'On-track' and 'off-track' shoulder lesions

E. Itoi

Research output: Contribution to journalArticlepeer-review

41 Citations (Scopus)


▪ Shoulder stability depends on the position of the arm as well as activities of the muscles around the shoulder. The capsulo-ligamentous structures are the main stabilisers with the arm at the end-range of movement, whereas negative intra-articular pressure and concavity-compression effect are the main stabilisers with the arm in the midrange of movement. ▪ There are two types of glenoid bone loss: fragment type and erosion type. A bone loss of the humeral head, known as a Hill-Sachs lesion (HSL), is a compression fracture of the humeral head caused by the anterior rim of the glenoid when the humeral head is dislocated anteriorly in front of the glenoid. Four out of five patients with anterior instability have both Hill-Sachs and glenoid bone lesions, which is called a 'bipolar lesion'. ▪ With the arm moving along the posterior end-range of movement, or with the arm in various degrees of abduction, maximum external rotation and maximum horizontal extension, the glenoid moves along the posterior articular margin of the humeral head. This contact zone of the glenoid with the humeral head is called the 'glenoid track'. ▪ A HSL, which stays on the glenoid track (on-track lesion), cannot engage with the glenoid and cannot cause dislocation. On the other hand, a HSL, which is out of the glenoid track (off-track lesion), has a risk of engagement and dislocation. Clinical validation studies show that the 'on-track/off-track' concept is able to predict reliably the risk of a HSL being engaged with the glenoid. For off-track lesions, either remplissage or Latarjet procedure is indicated, depending upon the glenoid defect size and the risk of recurrence.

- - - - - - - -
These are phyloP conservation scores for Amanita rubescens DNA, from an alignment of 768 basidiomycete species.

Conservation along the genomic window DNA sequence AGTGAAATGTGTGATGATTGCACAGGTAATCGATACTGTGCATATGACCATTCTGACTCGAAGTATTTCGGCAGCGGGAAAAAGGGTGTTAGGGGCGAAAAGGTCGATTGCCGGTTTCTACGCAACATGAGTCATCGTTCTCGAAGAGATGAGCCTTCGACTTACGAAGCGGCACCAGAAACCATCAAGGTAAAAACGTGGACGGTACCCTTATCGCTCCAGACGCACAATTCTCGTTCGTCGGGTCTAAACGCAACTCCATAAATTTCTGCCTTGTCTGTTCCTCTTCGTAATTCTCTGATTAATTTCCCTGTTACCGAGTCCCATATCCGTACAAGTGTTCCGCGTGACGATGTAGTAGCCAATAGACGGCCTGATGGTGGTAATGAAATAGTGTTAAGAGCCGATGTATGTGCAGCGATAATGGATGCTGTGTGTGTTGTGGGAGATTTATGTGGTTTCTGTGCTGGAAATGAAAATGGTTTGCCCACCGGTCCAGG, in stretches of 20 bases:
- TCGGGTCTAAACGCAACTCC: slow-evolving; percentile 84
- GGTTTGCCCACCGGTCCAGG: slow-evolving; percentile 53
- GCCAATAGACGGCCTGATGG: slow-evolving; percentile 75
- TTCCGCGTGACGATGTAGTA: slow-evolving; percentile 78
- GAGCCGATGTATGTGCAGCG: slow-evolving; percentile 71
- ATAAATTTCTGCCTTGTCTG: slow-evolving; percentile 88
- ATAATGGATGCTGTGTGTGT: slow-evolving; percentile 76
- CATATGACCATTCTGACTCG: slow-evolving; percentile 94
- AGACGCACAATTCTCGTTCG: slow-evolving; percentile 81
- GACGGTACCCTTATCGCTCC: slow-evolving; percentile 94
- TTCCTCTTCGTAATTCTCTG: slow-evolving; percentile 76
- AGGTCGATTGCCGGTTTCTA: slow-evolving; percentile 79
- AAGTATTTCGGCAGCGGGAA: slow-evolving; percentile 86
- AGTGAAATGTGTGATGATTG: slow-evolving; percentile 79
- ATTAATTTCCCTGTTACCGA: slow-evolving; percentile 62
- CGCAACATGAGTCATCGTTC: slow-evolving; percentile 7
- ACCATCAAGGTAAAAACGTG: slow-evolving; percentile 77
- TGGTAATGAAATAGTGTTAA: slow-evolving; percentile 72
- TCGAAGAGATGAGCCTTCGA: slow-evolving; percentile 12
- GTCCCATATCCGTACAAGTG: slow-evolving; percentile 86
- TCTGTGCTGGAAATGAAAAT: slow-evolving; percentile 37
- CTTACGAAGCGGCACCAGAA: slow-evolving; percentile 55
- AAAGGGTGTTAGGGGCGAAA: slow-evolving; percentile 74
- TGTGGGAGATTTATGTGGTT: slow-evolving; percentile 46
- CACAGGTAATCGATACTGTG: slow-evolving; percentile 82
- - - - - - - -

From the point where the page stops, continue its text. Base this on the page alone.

Original languageEnglish
Pages (from-to)343-351
Number of pages9
JournalEFORT Open Reviews
Issue number8
Publication statusPublished - 2017 Aug 1


  • Glenoid bone loss
  • Glenoid track
  • Hill-Sachs lesion
  • Off-track lesion
  • On-track lesion
  • Shoulder instability

ASJC Scopus subject areas

  • Surgery
  • Orthopedics and Sports Medicine


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